May God Bless you in your Bible studies!

Just a correction… that is the Ignatius Bible, which is a plain RSV-CE. It is not the study edition. It is, however, a very good basic Bible.

nox,

If you are unsure, just email me and I can send you one for free that is trustworthy and accurate. Contact me here litteralchristianlibrary.wetpaint.com/page/Contact+me

As for online versions for free, here is a link to some I recommend litteralchristianlibrary.wetpaint.com/page/Bibles

Thanks guys, I ended up with a RSV-CE bible. A guy actually came up to me and helped me find it. He has a PhD in theology and used to preach, it was really cool to have him help me. I saw one with The Message and NIV together, but I’m a bit confused of why those few books like the Apocrypha are removed by Protestants if they’re part of history.

I saw some study bibles too but were a bit out of my price range. I also saw some teen bibles that seemed pretty easy to understand/relate to but I’ll probably get more out of this in the long run.

I think you made a good choice. The RSV (in any version) is about as free from doctrinal bias as you are going to get.

Let me say that as a Protestant, “The Message” is much more of a commentary than a Bible. I think it even goes beyond paraphrase. I would avoid it until you are more familiar with the Scripture.

I mostly use the NIV and NASB, but these translations did not involve Catholic scholars - the RSV did.

I agree, it sounds like you did good!

That’s good to hear that even the RSV-CE is well respected among protestants as being unbiased as a bible can be. :thumbsup:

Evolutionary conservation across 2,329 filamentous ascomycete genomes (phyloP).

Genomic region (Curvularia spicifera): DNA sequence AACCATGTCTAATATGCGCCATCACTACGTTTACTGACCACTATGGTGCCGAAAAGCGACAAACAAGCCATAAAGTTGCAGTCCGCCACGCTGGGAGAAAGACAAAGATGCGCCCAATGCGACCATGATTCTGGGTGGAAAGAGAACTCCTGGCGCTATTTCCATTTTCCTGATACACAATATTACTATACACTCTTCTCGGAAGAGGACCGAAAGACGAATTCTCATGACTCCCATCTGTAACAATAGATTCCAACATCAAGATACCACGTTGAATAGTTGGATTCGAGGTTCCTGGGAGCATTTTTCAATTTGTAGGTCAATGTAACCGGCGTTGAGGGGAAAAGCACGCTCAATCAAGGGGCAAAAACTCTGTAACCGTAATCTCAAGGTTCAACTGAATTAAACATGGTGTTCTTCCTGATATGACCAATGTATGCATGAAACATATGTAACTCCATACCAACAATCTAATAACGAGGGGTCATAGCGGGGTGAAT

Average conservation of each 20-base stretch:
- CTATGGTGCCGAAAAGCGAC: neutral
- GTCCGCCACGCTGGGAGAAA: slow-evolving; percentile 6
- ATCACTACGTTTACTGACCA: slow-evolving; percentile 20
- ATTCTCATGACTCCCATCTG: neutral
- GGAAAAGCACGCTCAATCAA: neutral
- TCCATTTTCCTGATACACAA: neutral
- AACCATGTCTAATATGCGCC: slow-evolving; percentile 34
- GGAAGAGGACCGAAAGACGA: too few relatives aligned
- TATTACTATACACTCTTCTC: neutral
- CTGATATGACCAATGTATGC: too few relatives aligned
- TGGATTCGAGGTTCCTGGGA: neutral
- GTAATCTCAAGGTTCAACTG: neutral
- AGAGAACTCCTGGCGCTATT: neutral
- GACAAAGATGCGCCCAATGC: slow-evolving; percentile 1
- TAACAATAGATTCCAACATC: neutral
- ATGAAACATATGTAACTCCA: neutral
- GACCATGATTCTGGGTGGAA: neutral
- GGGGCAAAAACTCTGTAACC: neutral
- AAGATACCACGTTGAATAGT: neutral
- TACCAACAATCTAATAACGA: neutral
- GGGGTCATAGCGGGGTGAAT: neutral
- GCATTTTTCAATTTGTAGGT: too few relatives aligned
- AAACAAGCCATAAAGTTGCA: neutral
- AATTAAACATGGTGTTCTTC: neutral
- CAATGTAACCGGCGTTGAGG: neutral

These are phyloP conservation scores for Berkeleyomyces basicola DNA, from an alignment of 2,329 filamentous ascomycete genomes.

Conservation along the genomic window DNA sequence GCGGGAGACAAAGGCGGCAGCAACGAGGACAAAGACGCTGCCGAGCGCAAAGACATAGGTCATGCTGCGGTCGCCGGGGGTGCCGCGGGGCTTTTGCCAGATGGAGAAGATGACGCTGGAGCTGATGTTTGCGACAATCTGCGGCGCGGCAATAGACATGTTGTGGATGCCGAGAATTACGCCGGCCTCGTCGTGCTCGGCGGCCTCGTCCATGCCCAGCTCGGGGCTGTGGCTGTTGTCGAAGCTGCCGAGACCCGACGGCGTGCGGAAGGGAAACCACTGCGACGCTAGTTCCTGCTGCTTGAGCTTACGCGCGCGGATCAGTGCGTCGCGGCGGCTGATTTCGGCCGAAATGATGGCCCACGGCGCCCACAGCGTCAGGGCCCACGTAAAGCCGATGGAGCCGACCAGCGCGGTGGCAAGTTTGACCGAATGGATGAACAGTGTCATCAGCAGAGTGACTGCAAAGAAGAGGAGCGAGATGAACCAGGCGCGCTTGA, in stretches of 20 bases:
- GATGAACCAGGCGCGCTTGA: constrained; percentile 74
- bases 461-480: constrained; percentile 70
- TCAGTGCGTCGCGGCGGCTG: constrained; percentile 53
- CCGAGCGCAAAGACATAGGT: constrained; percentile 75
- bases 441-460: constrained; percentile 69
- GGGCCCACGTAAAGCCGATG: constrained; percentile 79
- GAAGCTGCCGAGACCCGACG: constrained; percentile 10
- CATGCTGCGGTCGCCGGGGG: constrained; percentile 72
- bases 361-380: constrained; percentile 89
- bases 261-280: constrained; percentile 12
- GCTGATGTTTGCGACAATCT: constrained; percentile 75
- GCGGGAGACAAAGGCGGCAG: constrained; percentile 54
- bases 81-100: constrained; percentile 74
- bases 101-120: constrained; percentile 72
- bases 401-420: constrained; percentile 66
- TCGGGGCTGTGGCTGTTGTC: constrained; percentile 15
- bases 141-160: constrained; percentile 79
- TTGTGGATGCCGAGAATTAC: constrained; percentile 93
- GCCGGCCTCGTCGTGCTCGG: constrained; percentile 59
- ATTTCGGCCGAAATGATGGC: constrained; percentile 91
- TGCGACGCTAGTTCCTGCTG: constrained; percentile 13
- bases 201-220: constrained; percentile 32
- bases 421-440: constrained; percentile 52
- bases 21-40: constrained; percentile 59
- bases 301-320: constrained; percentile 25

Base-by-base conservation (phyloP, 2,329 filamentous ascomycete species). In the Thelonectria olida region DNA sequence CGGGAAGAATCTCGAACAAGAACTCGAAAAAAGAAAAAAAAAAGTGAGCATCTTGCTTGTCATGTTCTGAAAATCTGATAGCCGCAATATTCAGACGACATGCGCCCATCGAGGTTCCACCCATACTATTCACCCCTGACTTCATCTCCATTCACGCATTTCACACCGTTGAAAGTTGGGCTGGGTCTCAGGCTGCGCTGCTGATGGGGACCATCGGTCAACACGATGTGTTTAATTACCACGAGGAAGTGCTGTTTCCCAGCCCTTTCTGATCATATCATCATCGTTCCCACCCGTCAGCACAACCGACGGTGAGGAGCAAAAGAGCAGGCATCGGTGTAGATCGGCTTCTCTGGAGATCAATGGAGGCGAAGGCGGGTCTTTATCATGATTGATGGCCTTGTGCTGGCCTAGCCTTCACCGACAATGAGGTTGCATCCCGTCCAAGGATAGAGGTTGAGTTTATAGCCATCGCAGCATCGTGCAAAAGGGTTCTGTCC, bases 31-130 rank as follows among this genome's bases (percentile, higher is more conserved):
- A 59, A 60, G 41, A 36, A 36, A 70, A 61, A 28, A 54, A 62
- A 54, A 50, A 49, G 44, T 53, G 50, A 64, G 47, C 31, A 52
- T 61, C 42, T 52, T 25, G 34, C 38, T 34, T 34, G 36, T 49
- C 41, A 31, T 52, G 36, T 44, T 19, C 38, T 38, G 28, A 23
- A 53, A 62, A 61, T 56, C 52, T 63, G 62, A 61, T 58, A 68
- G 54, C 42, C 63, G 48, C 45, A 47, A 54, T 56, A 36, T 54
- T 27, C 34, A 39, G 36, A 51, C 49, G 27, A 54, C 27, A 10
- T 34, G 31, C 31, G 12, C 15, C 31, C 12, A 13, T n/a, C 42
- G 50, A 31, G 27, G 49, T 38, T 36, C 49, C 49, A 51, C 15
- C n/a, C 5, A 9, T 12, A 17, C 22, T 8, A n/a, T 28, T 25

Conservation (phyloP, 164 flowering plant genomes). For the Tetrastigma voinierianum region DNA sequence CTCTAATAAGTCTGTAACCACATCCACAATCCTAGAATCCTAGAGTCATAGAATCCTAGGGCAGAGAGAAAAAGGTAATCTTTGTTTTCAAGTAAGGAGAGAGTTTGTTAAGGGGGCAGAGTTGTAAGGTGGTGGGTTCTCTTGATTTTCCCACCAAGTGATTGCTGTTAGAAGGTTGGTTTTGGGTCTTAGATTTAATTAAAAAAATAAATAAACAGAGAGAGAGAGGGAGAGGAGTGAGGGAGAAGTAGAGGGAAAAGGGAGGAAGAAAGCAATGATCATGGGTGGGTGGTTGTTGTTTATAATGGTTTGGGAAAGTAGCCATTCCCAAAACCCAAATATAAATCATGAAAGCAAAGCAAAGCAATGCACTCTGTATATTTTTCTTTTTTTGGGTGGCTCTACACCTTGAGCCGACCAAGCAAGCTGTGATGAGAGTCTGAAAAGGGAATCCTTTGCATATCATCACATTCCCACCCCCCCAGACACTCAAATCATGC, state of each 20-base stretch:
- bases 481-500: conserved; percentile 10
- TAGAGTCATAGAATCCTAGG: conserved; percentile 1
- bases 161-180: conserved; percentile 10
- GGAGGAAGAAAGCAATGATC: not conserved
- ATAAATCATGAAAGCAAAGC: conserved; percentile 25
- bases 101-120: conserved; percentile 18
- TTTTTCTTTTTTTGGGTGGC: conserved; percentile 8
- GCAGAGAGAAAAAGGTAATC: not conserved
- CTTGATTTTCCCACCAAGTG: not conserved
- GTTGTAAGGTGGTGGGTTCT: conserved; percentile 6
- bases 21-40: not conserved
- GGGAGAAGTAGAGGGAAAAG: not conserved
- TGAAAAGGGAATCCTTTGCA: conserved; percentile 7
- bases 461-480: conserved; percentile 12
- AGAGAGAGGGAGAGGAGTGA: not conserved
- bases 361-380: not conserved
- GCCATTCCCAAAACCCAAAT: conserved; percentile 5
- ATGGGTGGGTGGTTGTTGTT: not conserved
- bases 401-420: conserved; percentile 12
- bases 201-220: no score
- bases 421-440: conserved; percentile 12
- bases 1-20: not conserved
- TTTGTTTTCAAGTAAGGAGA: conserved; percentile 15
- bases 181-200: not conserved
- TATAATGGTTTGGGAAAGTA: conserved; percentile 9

Douay-Rheims. Period. The RSV and all its variants emanate from the King James Version, which is protestant. The Jerusalem Bible is Catholic but HORRIBLE. The NAB was so close to being good, but they blew it by catering to the protestants. I mean, to not say “hail, full of grace” is just inexcusable in a Catholic bible. (it is an inexcusable in any bible, but those “others” are off track anyway)

johnbres2

Douay-Rheims. Period. The RSV and all its variants emanate from the King James Version, which is protestant. The Jerusalem Bible is Catholic but HORRIBLE. The NAB was so close to being good, but they blew it by catering to the protestants. I mean, to not say “hail, full of grace” is just inexcusable in a Catholic bible. (it is an inexcusable in any bible, but those “others” are off track anyway)

I would go as far to say that you can’t go wrong with the DR. But as for variants being as if it was some kind of weakness, I would disagree. I am all for a standardized text, but it is nice having variant readings from the ancient manuscripts and the Church Fathers, especially with some of the great manuscript discoveries like the Dead Sea Scrolls, and readings from the Greek Septuagint and Aramaic Peshitta. That being said, we are on the same page.:thumbsup:

There are very few Bibles released after 1800 that are worth the bother. The RSV-CE especially. The Douay-Rheims by far been the best I have read.